Polly Legendre is a founding principal of Polished Brands, a strategy and branding firm that specializes in business and export market strategy, PR, social media, events, and photography for artisan and premium food, beverage and lifestyle companies and organizations.
Polished has worked on behalf of premium food producers, regional trade commissions, and food and beverage media projects, leveraging their extensive knowledge — and broad range of contacts — across the food scene. Polished has particular specialties in seafood and in helping companies located outside the U.S. enter the market or expand their business in North America.
As the first American to graduate from the Ecole Superieure de Cuisine Française, she spent close to a decade cooking in some of the most famous restaurants in Paris, thereby securing her spot in the inner sanctum of the culinary world. Now, back in her native California, Polly continues to work developing marketing strategies that help bring recognition and value to seafood businesses. Most recently Polly has organized and presented the latest 2017 Seafood Expo Keynote along with a panel of influential chefs, a global webinar addressing what it will take to sell seafood to the next generation and at the 2016 Boston show, Polly presented #Millenials: what it will take to sell seafood to generations Y & Z.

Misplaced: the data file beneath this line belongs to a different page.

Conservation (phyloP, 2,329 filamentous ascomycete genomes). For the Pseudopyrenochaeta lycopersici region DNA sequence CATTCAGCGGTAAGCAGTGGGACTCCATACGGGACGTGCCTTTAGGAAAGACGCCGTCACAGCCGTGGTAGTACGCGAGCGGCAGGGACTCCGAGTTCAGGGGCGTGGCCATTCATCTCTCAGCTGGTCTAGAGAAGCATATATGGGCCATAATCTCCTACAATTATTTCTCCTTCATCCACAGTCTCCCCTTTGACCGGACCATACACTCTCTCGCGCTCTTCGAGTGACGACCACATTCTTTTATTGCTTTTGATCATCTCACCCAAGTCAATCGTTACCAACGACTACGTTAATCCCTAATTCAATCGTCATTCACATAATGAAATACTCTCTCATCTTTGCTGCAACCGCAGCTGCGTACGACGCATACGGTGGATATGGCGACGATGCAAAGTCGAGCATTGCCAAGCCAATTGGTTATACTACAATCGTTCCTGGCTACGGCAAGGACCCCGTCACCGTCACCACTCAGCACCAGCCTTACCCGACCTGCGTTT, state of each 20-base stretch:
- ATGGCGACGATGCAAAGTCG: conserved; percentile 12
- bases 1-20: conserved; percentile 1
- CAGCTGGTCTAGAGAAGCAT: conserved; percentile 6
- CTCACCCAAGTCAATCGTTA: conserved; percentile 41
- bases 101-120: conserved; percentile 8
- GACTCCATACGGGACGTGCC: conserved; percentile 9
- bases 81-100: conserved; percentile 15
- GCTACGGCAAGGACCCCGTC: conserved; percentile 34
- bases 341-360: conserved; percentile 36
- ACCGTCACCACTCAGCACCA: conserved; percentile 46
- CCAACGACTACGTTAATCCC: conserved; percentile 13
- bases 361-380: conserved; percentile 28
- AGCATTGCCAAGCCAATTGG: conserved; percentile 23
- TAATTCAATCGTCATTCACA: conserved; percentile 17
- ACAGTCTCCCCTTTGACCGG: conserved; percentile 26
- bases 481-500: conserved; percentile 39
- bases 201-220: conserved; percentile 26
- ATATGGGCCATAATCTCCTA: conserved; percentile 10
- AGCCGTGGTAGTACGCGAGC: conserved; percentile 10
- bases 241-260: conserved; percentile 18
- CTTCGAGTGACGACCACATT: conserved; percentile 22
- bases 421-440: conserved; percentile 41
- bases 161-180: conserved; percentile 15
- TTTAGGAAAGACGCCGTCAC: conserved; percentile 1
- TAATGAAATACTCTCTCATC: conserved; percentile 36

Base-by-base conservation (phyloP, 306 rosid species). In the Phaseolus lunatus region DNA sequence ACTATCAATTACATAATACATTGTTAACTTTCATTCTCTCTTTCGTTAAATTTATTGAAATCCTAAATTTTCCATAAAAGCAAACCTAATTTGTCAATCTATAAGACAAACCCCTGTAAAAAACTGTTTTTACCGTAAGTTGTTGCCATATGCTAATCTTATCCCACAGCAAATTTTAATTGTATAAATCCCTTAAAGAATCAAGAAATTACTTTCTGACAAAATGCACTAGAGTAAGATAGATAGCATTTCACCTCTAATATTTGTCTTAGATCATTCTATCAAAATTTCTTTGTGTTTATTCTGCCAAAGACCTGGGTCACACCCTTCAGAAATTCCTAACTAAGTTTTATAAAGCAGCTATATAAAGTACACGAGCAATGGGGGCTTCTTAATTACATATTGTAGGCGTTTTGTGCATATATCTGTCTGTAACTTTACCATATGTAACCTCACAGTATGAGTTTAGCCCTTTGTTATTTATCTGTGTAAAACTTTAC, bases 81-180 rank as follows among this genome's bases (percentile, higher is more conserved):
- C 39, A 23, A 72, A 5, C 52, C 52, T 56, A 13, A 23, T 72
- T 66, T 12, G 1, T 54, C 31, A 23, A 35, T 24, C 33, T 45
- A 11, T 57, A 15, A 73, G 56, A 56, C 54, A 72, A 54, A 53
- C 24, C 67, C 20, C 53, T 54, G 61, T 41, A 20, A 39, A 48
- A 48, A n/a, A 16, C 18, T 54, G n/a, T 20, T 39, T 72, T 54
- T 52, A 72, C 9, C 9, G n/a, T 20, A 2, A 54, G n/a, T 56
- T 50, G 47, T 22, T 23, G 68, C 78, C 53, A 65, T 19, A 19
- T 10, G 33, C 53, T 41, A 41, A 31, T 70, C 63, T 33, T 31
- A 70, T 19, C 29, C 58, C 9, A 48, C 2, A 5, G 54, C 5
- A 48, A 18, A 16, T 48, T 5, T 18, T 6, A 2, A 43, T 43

Polly currently serves as a board member of Aquaculture without Frontiers as well as the My Yute foundation based in Oakland.
Selling the Future- What will it take for seafood to set the trends and not chase them?
For seafood to be the protein that feeds the world in the future, we can’t afford its marketing and product innovation to be stuck in the past.
Young consumers are curious, globally aware, digitally connected, and are accustomed to accessing the information they want, when they want it. In their food choices, they follow trends and crave fresh experiences. Younger consumers want to cook and eat food that reflects their sense of self and their values.
The session will explore:
- Learning from the successes of other food and beverage categories to see where the market is moving.
- Identifying sub-categories desperate for innovation, from kids’ meals to smoked and cured “charcuterie.”
- Leveraging the power of chefs and media tastemakers to build trends.
- Meaningfully engaging with consumers online.
- Focusing on food! Science and measurements are important, but at the end of the day we sell dinner, not data.